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This diversity underpins the important social and economic value of
the Harbour, supporting activities such as snorkelling, SCUBA diving and recreational
fishing. The Harbour is also a nursery
for juvenile fish of many species which are the basis of important commercial
fisheries outside the Harbour. This rich
fish diversity is likely linked to the variety of habitats available throughout
the Harbour but the details of these relationships are not well understood. As
key habitats such as seagrass, mangrove and natural intertidal areas are
rapidly being lost throughout the Harbour, it becomes increasingly critical to understand
the nature of these links to biodiversity.
This theme will focus on better
understanding the dynamics of fish populations within the harbor, their key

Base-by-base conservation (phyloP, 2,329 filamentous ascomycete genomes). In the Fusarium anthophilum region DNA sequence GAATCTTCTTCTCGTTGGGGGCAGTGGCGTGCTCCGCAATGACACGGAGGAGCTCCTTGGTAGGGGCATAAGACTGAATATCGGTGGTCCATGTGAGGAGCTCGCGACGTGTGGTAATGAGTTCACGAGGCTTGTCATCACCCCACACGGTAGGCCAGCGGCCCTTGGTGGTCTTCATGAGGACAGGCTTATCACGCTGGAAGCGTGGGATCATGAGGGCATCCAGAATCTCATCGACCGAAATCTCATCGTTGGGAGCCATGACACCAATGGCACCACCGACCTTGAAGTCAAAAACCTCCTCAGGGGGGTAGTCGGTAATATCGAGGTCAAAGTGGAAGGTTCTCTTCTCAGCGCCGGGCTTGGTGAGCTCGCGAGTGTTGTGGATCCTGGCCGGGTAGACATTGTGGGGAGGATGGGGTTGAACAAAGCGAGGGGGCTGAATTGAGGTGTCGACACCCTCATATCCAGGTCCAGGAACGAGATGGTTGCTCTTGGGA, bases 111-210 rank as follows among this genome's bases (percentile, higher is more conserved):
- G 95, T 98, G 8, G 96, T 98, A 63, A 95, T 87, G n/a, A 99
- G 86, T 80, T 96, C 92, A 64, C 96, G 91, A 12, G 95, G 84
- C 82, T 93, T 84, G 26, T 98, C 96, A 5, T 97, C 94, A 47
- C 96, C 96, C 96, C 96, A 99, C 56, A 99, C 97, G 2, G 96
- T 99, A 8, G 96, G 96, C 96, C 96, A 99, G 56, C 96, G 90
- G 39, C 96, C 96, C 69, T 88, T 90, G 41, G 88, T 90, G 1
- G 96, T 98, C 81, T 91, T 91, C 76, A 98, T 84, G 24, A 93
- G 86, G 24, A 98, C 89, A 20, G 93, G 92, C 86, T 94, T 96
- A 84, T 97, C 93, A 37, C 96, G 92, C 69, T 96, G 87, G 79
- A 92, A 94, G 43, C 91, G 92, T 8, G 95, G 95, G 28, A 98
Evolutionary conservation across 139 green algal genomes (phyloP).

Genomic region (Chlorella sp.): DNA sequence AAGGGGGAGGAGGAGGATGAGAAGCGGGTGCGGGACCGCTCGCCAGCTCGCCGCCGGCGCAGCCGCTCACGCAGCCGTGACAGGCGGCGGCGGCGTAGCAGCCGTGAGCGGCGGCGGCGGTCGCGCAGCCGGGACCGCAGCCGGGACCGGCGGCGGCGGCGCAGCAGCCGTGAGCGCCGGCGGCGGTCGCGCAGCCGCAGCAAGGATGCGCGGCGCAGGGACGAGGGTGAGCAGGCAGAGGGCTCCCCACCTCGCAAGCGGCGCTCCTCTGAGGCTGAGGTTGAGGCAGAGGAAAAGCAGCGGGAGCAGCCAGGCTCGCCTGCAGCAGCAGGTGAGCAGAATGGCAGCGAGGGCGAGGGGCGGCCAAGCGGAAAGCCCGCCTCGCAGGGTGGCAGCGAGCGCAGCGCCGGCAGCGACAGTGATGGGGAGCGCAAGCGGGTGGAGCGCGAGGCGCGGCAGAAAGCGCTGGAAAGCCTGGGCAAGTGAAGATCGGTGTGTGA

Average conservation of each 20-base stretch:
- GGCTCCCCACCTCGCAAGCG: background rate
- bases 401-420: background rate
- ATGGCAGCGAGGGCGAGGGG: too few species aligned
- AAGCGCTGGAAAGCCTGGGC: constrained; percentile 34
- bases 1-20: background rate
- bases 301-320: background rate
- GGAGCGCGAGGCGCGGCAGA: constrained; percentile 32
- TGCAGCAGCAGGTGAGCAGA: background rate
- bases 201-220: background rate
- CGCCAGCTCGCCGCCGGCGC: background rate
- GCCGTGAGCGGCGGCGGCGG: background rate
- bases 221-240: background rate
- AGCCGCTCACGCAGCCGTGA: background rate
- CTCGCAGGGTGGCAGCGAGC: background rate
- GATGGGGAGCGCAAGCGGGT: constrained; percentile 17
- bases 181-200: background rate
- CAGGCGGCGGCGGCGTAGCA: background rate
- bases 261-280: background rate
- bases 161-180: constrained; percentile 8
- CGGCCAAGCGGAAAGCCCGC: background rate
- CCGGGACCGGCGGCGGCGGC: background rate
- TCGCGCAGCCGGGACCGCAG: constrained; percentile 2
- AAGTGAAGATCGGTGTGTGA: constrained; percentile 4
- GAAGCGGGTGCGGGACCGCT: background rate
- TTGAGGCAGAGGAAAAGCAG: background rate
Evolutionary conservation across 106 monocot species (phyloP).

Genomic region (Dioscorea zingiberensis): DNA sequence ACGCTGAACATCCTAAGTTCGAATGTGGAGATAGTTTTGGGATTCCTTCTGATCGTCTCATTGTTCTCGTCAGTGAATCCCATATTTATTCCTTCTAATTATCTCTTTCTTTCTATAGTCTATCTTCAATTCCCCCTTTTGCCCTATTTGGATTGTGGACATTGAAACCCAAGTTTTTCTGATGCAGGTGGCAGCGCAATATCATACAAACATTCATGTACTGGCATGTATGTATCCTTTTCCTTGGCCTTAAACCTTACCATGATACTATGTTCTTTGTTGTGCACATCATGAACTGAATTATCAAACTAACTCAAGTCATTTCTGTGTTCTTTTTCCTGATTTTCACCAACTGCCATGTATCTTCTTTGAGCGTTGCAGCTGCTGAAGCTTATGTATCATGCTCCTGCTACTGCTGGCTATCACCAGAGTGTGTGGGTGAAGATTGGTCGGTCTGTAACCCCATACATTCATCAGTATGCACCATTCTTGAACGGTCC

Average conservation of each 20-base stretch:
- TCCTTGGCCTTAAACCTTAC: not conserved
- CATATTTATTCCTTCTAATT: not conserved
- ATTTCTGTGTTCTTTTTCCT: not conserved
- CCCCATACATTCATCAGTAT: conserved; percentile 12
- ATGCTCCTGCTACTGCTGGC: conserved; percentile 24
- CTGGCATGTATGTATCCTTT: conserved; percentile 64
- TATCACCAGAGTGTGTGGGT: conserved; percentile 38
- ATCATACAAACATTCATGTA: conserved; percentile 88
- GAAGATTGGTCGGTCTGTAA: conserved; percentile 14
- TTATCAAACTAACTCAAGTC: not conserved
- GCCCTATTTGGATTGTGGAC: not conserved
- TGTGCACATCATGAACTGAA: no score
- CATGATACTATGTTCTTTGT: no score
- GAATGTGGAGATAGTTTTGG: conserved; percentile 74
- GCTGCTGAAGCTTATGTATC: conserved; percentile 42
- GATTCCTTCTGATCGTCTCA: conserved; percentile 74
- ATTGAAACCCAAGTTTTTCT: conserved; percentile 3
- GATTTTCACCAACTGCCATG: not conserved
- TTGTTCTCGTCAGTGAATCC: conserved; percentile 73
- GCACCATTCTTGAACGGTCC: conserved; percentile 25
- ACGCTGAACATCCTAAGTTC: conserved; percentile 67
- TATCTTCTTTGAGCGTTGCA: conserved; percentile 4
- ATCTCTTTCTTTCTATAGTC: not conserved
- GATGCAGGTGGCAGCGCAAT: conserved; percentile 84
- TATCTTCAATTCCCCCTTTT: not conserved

drivers and their impact on the socio-economic benefit of key user groups.
Sydney Harbour Research Program scientists (Assoc. Prof. Will Figueria, USyd, Prof. David Booth, UTS, Prof. Iain Suthers, UNSW, A/Prof Melanie Bishop, MQ) are working alongside government agencies (NSW Department of Primary Industries) and independent funding bodies (Recreational Fishing Trust) to address this gap in knowledge.
This project is working in collaboration
with A/Prof Melanie Bishop at Macquarie University to look at the impacts of
the green enginerring of seawalls on populations of both cryptic fishes
associated directly with seawalls, as well as less tightly associated fishes
that utilise seawall areas. The project will specifically evaluate the role of
the remediated habitats as sources of additional structural complexity, food
and modifiers of community (predator/prey) landscapes.
This project builds from several
soft-sediment rehabilitation projects occurring within the Harbour (described
within the Habitat Restoration theme). The additional structure and food
resources provided by restored soft sediment habitats are likely to boost the
use of these areas by resident fishes. This project seeks to quantify patterns of use and to evaluate the
longer-term benefits these habitats may have on local fish communities.